From the time she was a young girl, Amy Taylor saw firsthand what it was like to battle breast cancer.
"That's all I knew growing up, from the time I was 5 to 18, [my mom] was sick off and on," Amy recalls.
Amy mother's died from the disease when Amy was just 18, but Amy, who now lives in Haughton, tested negative for the breast cancer gene. She thought she was safe.
"I took it for granted and said, okay. I'm good. I'm clear."
But one morning, in October 2010, when her daughter was five months old, then 34-year-old Amy noticed a hard knot on her breast.
"I noticed that it had been looking a little different but I kinda just thought, oh it's just something from the breastfeeding incident we just went through and it'll go away," Amy says.
But it wasn't from breastfeeding and after an ultra-sound and biopsy...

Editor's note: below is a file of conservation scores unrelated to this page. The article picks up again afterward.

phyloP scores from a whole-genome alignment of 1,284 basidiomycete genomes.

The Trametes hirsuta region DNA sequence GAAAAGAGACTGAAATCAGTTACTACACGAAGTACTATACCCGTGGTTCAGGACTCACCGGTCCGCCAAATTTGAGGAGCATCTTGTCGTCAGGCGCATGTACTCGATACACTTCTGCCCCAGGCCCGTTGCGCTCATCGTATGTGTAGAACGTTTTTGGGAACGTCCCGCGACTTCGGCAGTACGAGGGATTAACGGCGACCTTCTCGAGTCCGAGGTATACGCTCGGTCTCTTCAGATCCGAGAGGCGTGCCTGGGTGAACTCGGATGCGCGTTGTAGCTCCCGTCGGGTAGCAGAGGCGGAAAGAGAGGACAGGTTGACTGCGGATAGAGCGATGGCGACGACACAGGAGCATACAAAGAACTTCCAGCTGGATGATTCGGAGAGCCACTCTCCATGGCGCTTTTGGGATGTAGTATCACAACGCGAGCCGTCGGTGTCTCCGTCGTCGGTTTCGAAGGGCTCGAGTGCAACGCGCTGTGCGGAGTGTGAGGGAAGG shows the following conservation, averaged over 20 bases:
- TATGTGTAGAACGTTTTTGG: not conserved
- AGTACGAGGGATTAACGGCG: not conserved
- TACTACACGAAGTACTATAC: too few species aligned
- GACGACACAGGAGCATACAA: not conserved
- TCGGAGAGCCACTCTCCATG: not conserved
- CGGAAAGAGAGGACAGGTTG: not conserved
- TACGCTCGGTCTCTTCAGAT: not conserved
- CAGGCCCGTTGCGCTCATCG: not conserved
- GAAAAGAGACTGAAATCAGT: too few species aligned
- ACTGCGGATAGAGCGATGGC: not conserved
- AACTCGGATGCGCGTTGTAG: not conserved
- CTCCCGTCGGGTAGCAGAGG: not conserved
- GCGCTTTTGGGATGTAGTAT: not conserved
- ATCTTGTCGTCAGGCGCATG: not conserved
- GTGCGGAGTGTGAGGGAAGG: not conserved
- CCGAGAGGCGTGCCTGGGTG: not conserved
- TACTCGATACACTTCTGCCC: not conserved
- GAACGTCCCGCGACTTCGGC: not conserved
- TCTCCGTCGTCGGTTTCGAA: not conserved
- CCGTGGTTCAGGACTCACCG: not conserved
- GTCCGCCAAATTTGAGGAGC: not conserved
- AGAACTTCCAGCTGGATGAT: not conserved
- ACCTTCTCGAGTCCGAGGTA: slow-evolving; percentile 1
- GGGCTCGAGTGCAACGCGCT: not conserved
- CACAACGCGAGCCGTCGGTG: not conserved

"[The tests] came back. It was invasive lobular carcinoma."
Breast cancer. But after having seen both her mother and grandmother die from the disease she knew she wasn't giving up.
"Dying was never an option," Amy states emphatically.
"She came in with a positive attitude of, 'We've got to get this done. I've got to watch my daughter grow up," says Dr. Scott Boniol, Medical Director at CHRISTUS Health Cancer Treatment Center in Shreveport.
Dr. Boniol treated Amy along her journey. He says her attitude helped pave the road to her recovery.
"No matter how sick we made her with chemotherapy, she always came in with a smile on her face."
Now cancer free, Amy doesn't take for granted the life ahead of her.
"It's just part of life and this is the new normal for me."